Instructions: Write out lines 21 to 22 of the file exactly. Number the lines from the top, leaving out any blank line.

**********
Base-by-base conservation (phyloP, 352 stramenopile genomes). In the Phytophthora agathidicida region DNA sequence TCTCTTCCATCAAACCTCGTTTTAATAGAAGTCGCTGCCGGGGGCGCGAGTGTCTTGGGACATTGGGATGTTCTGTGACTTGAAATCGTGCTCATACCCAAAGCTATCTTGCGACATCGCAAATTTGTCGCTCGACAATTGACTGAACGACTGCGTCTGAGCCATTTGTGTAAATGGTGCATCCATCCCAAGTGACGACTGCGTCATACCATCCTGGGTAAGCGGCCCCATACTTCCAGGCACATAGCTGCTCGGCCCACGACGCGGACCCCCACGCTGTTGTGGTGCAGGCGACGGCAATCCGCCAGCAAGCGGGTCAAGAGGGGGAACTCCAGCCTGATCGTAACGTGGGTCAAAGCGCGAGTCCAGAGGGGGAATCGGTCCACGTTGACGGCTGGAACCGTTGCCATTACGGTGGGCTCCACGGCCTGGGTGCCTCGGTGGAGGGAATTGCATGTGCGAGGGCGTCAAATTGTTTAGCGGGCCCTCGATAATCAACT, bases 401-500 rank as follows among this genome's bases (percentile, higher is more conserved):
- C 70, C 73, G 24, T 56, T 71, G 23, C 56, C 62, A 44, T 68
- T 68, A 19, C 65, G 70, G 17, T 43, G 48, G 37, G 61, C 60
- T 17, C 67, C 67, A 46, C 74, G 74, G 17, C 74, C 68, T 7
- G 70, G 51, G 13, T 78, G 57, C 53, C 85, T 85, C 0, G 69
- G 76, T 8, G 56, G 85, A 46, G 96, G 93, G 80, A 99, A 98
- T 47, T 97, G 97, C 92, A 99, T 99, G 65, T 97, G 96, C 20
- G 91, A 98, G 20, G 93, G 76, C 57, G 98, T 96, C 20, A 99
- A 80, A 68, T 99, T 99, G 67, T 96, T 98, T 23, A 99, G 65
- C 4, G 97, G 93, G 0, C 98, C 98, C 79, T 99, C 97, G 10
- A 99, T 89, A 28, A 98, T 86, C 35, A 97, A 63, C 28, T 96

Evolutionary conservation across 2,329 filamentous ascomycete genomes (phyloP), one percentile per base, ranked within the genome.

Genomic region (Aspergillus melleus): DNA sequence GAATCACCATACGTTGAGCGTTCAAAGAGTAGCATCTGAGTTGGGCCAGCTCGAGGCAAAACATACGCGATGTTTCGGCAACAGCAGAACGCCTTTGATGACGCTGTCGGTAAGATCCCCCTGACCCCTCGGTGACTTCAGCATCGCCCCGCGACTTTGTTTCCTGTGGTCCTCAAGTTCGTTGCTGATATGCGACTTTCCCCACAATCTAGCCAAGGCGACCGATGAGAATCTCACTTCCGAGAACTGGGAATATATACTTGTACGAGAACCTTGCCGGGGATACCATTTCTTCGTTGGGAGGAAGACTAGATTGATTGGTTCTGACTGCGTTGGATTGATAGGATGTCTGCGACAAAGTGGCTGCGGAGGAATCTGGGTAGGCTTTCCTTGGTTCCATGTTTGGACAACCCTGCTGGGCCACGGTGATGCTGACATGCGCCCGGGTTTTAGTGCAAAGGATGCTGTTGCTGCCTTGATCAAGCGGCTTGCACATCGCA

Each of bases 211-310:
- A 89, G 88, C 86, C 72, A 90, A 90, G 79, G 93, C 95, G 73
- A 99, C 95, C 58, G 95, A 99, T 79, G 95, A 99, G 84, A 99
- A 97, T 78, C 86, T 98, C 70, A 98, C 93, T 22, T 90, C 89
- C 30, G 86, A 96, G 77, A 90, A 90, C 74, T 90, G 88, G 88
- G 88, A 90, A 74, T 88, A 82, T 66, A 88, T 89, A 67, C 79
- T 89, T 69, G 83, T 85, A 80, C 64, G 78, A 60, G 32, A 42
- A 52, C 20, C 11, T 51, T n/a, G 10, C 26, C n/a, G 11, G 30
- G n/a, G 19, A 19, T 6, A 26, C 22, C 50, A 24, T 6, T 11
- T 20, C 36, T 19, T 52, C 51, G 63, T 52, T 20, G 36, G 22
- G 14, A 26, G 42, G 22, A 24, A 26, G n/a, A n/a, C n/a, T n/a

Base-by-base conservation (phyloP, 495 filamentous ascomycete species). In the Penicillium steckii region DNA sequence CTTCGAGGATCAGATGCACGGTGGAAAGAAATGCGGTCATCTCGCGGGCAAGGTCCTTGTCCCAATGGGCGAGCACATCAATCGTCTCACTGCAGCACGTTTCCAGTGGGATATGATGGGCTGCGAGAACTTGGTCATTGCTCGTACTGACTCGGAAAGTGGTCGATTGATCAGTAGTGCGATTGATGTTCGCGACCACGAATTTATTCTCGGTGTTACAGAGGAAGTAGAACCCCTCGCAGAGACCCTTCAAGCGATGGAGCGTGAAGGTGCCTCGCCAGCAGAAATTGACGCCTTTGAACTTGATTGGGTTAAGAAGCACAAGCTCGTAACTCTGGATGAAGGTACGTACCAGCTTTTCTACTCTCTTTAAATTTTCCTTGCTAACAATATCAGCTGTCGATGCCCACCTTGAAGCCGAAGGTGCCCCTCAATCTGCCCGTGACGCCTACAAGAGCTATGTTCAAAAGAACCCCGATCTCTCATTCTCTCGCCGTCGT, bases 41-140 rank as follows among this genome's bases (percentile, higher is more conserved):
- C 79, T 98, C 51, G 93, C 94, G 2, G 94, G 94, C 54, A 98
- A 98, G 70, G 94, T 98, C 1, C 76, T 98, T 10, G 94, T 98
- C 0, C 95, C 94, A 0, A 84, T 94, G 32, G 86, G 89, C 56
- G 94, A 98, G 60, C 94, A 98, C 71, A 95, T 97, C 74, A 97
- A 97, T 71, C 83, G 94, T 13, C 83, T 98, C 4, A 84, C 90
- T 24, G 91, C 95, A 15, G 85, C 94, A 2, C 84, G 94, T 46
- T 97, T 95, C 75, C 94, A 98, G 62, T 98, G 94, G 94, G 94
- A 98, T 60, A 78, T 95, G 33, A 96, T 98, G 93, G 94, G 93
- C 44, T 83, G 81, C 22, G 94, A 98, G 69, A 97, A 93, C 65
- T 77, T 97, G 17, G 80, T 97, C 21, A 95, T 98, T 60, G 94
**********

- A 52, C 20, C 11, T 51, T n/a, G 10, C 26, C n/a, G 11, G 30
- G n/a, G 19, A 19, T 6, A 26, C 22, C 50, A 24, T 6, T 11